A Sailor from Rolla and kamikazes from Japan, 1945

August 1, 2017 – There was a sailor from Rolla named George Raasakka who served in the U.S. Navy in the Pacific during World War II. It was on this date in 1943 that the Navy launched the Callaghan, a brand-new destroyer, near Long Beach, California. George Raasakka became a coxswain on the Callaghan, helping steer the ship in every major battle in the Western Pacific from Palau to Okinawa, providing fire support for troop landings.

Raasakka and his shipmates were attacked several times by kamikaze suicide planes in 1945. At Okinawa on May 25, 1945, two kamikaze aircraft emerged from low clouds, heading directly towards the Callaghan and the U.S. battleship West Virginia. Anti-aircraft gunners on the Callaghan fired immediately, setting both afire. One smoldering kamikaze turned away and disappeared into the clouds. The other headed right towards the Callaghan, passing just over it, and crashed into the sea. Its bomb did not explode, and two survivors were seen clinging to a wing fragment.

The Callaghan’s rescue boat went out and brought back the two badly wounded prisoners. One of the kamikaze aviators died, and the other, named Kaoru Hasegawa, got emergency treatment and was transferred by stretcher to the battleship New Mexico before being sent to Hawaii as a prisoner of war.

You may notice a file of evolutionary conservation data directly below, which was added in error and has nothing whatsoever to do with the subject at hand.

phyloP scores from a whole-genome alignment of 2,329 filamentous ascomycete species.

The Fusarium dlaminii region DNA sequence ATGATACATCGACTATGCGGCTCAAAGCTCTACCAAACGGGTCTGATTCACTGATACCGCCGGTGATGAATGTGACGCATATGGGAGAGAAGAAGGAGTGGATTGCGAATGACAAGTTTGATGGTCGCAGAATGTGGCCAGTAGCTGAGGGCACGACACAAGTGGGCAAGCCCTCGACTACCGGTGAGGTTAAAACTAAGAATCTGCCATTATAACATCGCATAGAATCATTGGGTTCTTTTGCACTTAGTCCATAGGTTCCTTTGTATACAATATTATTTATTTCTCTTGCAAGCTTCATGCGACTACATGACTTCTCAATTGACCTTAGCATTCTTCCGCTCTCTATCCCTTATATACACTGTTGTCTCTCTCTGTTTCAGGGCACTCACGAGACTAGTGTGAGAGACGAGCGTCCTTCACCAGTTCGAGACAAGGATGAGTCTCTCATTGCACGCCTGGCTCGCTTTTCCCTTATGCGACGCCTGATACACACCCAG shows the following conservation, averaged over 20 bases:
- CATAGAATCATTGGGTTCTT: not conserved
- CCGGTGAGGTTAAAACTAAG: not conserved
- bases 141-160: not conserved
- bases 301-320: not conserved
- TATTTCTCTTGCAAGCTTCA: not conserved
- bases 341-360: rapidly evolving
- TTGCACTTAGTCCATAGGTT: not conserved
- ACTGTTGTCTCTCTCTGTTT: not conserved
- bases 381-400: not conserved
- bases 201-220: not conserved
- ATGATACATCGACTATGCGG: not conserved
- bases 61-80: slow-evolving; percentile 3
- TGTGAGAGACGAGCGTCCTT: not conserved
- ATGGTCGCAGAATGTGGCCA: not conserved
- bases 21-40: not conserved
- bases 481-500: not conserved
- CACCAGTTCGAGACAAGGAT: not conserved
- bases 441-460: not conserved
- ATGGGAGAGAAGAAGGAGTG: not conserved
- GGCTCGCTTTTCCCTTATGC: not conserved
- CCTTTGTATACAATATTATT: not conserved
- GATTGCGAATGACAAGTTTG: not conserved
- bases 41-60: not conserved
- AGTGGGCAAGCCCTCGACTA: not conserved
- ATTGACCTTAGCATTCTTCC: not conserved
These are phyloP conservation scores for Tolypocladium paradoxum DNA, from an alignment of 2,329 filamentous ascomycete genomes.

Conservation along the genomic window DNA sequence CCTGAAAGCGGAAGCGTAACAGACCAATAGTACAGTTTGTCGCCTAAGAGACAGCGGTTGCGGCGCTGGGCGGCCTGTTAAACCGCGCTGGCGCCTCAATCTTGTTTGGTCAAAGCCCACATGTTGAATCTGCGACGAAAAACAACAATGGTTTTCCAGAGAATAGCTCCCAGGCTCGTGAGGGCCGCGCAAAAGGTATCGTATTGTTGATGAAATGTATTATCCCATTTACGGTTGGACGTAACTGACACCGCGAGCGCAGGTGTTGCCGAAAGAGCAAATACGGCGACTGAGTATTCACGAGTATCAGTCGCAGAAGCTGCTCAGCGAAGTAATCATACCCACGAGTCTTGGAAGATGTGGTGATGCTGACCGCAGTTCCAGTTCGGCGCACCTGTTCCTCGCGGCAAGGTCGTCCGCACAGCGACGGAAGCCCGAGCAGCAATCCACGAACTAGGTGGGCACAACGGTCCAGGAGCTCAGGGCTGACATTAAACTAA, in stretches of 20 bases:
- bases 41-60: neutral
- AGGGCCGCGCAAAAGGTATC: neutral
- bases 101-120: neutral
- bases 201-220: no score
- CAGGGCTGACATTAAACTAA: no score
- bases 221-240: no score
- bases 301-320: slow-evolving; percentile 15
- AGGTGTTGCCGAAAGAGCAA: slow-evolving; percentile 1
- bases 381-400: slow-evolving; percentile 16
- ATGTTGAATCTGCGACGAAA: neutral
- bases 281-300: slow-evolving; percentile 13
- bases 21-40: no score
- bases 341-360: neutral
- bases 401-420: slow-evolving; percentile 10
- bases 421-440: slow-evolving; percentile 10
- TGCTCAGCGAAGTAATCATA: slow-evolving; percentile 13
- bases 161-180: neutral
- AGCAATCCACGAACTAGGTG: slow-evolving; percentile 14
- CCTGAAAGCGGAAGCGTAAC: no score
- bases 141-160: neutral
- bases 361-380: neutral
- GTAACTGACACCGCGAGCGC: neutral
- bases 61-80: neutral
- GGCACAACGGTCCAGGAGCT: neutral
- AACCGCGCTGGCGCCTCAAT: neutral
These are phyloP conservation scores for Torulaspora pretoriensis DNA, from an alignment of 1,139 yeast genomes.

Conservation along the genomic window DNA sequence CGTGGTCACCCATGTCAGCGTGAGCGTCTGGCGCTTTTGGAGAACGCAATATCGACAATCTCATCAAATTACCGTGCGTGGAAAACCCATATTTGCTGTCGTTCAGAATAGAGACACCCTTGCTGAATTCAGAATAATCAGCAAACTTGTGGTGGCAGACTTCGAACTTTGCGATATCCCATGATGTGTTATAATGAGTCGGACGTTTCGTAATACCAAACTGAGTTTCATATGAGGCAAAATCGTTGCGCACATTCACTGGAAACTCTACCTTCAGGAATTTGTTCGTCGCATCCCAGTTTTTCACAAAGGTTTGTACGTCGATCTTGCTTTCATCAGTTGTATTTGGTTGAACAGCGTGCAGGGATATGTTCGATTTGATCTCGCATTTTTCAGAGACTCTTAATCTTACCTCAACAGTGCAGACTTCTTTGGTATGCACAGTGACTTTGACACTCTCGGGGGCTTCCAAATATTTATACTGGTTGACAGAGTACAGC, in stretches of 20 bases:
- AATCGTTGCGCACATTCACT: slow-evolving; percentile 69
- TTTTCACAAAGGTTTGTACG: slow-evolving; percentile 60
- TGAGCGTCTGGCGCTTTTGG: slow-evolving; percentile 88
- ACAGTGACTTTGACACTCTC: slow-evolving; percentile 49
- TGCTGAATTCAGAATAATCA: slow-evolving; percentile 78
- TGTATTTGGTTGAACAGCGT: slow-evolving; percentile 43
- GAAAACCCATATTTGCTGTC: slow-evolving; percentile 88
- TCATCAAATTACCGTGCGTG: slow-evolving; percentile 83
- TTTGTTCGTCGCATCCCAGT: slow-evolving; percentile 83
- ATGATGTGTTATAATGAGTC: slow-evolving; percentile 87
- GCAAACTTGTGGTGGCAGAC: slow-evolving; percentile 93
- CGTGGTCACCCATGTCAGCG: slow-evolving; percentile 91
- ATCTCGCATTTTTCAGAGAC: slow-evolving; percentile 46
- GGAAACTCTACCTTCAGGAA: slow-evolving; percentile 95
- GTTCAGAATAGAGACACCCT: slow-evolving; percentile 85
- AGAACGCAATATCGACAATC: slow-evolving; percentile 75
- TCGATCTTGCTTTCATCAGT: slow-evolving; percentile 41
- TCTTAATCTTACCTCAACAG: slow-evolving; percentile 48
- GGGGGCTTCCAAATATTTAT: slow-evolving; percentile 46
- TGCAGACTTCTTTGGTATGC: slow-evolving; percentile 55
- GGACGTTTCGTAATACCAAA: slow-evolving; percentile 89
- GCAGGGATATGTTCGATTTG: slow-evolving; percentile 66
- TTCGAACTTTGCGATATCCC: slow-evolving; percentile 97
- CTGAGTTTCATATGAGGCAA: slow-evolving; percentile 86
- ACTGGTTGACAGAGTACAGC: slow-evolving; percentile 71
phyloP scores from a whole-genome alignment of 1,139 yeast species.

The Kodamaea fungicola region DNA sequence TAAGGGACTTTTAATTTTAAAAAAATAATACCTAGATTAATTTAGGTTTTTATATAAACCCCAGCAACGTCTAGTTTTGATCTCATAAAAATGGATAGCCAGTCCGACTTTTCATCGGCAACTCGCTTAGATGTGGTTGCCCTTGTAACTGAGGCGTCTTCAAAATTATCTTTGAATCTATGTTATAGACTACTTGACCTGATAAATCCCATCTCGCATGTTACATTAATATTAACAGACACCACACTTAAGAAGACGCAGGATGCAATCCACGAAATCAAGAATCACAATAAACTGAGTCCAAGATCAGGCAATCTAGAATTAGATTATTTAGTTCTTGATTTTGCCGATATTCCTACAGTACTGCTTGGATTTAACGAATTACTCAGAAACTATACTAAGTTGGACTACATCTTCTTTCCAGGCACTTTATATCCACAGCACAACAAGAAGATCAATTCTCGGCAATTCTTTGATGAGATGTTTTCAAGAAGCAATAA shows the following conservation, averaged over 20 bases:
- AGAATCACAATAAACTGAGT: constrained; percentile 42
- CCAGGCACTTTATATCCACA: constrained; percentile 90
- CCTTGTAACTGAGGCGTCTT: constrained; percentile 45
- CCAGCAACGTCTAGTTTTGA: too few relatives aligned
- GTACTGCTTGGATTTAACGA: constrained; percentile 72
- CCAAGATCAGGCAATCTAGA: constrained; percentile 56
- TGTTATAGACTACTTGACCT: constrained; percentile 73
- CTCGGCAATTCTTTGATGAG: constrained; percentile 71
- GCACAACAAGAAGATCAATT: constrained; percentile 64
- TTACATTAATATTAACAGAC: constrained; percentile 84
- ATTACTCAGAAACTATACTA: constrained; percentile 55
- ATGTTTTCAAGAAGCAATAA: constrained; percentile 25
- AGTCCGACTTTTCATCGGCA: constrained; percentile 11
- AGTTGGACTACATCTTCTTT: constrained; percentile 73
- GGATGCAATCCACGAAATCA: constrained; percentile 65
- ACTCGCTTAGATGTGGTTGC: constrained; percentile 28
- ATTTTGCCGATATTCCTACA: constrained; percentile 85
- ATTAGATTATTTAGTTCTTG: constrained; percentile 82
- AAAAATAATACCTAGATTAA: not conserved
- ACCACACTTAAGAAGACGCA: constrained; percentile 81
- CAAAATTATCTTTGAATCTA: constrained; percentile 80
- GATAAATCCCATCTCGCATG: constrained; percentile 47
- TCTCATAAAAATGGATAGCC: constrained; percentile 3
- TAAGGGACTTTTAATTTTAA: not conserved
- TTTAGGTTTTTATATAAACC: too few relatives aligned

After the war, Kaoru Hasegawa returned to Japan, eventually becoming president of a large company. In the 1990s, Mr. Hasegawa researched his own dramatic episode of U.S. sailors saving him from death, and learned that the Callaghan’s crew had shot him down and then rescued him.

The former kamikaze pilot contacted the Callaghan’s reunion group and in 1995 joined them in a fiftieth-year reunion in Tennessee. North Dakota sailor George Raasakka was among the Americans who befriended their former enemy.

That reconciliation happened despite the fact that another kamikaze attack sank the Callaghan, on July 29, 1945, two months after Hasegawa was shot down. This time, a suicide-pilot crashed his bomb-laden airplane into the Callaghan near Okinawa. Forty-seven sailors and one officer perished. George Raasakka had been wounded, but survived.

After the war, Raasakka returned to Rolla. He married Velma Kaleva and raised two children. Although George never talked much about his traumatic Navy experiences, he attended Callaghan reunions until his death in 2012, at age 87.

Dakota Datebook written by Dr. Steve Hoffbeck, MSU Moorhead History Department, with research provided by Jennifer Wilkie, MSUM alumni.

“Dakota Datebook” is a radio series from Prairie Public in partnership with the State Historical Society of North Dakota and with funding from the North Dakota Humanities Council. See all the Dakota Datebooks at prairiepublic.org.


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